Samsung no longer wants to pay Microsoft royalties, blames Nokia deal

Samsung Galaxy Alpha front top

Back in September 2011, Samsung and Microsoft entered a cross-licensing deal for Samsung’s Android phones and tablets. For specific patents that Samsung used in its Android products, it would pay Microsoft a set amount of royalties. Unfortunately for Microsoft, Samsung is now refusing to pay any royalties whatsoever. According to Samsung, it’s because of the deal between Microsoft and Nokia, reports Reuters.

When Samsung agreed to the cross-licensing deal with Microsoft, another deal was made to ensure that the two companies cooperate in the development and marketing of Windows Phone. Naturally, such a deal would involve Samsung divulging some sensitive information to Microsoft. Microsoft acquired Nokia’s Devices Devision earlier this year and will rebrand Nokia Lumia smartphones to the Microsoft Lumia name from now on. As soon as the Microsoft-Nokia deal went through, Microsoft became a smartphone hardware manufacturer and also Samsung’s competitor in the space. See the problem?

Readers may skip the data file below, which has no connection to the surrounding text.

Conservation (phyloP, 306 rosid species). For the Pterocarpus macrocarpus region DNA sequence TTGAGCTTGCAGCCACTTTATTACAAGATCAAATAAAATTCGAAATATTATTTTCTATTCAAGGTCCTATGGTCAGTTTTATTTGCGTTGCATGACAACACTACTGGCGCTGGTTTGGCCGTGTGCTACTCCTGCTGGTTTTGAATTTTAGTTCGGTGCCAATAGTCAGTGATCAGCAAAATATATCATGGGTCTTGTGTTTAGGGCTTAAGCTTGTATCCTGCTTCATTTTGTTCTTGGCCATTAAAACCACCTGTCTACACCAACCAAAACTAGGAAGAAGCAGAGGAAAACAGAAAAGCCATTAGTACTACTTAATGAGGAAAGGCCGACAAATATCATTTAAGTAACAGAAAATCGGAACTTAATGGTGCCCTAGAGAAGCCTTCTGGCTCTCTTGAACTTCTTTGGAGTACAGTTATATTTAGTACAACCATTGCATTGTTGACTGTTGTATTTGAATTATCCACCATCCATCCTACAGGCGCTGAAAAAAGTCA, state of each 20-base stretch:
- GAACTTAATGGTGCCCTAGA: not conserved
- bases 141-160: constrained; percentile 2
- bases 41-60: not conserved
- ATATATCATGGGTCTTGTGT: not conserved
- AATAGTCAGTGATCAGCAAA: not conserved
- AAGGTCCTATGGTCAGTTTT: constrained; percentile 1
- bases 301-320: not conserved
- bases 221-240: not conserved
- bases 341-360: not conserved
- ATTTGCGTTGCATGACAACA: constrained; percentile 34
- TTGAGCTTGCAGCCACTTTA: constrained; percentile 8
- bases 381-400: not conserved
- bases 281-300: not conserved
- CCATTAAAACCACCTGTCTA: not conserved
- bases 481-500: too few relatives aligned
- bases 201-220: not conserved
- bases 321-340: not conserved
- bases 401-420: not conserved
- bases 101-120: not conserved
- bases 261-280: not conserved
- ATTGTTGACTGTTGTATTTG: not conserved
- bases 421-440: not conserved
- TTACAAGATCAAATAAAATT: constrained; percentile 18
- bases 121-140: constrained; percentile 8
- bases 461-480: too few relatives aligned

Samsung believes that, since Microsoft purchased Nokia, Microsoft is now a direct competitor. Because of this, the South Korean giant says cooperating with Microsoft and divulging sensitive information is no longer a possibility and that the terms of the 2011 agreement have been violated. In addition, Samsung thinks this could create U.S. antitrust issues, since “the agreements, now between competitors, invite charges of collusion.”

Microsoft, on the other hand, believes that the original agreement will stick and that it has a strong case on its hands. The Redmond company is also charging Samsung with $7 million for not paying the $1 billion royalty fee in a timely fashion last year.

In other words, it doesn’t look like Microsoft and Samsung will invite each other over for dinner anytime soon.